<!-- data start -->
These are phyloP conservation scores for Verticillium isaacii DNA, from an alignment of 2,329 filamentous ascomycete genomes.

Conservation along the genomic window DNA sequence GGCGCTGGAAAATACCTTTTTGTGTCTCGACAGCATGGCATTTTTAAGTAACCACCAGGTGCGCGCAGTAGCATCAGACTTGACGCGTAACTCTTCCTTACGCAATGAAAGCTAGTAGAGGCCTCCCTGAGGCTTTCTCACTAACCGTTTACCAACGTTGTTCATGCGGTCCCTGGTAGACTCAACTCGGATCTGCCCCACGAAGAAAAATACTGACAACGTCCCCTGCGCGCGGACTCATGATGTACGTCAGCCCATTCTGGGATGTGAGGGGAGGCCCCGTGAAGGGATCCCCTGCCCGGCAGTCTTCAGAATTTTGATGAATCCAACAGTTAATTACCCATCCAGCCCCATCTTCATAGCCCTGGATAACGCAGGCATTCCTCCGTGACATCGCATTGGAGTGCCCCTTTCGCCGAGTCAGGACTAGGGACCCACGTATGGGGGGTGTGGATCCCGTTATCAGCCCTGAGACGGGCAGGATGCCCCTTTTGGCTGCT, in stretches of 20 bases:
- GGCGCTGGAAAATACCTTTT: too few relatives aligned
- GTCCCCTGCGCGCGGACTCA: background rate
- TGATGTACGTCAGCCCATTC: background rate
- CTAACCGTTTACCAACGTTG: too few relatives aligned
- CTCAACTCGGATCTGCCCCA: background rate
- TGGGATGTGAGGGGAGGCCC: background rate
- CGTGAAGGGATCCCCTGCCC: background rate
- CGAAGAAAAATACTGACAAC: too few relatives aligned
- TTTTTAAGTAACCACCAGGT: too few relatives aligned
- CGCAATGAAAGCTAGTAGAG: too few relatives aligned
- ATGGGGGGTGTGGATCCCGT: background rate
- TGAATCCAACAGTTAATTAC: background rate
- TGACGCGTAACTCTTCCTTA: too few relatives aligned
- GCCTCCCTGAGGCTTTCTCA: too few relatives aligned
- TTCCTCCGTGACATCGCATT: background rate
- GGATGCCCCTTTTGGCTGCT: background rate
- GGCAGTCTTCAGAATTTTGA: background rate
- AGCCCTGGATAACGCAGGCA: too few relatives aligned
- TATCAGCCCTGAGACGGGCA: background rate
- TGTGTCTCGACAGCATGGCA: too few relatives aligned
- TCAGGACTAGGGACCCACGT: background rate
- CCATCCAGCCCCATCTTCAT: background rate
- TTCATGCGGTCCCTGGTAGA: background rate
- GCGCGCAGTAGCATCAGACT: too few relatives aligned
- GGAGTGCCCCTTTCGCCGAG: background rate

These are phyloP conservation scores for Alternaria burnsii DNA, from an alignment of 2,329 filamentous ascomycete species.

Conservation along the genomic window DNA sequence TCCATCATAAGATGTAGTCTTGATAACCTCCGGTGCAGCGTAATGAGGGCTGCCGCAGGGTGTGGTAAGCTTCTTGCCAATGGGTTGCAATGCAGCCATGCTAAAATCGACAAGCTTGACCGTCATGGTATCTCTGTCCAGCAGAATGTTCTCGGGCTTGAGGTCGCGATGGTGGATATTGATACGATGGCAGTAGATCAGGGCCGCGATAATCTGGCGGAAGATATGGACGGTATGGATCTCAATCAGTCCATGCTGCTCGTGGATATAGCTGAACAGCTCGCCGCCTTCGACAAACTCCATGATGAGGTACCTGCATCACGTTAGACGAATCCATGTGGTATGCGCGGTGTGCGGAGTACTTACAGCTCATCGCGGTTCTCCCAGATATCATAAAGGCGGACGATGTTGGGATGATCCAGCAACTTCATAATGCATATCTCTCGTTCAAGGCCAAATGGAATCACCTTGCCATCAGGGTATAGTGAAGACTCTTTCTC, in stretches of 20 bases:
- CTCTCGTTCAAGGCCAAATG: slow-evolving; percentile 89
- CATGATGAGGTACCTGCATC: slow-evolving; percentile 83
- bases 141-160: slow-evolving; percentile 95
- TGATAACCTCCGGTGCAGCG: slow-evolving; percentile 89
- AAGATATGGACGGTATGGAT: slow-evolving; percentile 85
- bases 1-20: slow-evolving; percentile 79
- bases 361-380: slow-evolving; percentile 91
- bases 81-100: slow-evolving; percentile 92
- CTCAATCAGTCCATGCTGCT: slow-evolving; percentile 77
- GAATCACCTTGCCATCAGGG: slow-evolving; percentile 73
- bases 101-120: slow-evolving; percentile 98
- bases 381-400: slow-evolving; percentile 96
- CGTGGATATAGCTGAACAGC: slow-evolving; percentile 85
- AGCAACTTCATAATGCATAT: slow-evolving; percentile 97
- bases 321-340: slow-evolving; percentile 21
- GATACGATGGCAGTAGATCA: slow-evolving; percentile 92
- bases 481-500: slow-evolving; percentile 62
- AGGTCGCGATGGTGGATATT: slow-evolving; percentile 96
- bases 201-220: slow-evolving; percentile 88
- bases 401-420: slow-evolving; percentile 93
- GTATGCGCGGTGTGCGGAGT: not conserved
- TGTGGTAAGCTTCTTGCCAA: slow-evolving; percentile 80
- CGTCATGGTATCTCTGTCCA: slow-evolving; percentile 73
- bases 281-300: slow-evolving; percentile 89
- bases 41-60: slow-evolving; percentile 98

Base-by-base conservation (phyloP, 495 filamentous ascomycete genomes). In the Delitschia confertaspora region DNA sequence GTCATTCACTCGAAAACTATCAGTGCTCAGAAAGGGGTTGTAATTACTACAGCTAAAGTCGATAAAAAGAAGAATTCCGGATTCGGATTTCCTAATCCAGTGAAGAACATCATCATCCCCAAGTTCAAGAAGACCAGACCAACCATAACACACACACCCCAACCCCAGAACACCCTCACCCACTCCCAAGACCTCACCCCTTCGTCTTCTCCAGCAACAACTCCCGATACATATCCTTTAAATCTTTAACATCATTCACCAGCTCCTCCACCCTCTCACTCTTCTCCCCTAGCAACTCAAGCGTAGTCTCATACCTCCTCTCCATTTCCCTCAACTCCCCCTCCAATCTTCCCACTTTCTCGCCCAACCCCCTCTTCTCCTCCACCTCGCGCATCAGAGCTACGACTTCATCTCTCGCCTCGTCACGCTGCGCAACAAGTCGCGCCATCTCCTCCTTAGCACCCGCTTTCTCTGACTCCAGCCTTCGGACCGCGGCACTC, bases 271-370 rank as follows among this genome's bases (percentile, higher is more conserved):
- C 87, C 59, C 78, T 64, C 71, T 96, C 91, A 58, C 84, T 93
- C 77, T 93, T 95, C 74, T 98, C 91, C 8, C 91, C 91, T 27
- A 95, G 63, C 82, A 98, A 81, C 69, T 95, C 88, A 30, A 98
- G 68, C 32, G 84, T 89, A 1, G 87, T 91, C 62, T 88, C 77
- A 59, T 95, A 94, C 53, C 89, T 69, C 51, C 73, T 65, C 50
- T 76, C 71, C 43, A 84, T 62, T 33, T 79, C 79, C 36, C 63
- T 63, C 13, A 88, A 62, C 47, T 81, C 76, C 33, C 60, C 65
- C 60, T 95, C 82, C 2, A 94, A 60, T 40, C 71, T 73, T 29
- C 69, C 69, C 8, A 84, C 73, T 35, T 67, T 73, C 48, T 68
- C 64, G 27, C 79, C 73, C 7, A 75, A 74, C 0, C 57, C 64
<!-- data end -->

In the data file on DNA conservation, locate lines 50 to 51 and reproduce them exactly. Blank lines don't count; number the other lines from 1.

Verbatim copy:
- GTATGCGCGGTGTGCGGAGT: not conserved
- TGTGGTAAGCTTCTTGCCAA: slow-evolving; percentile 80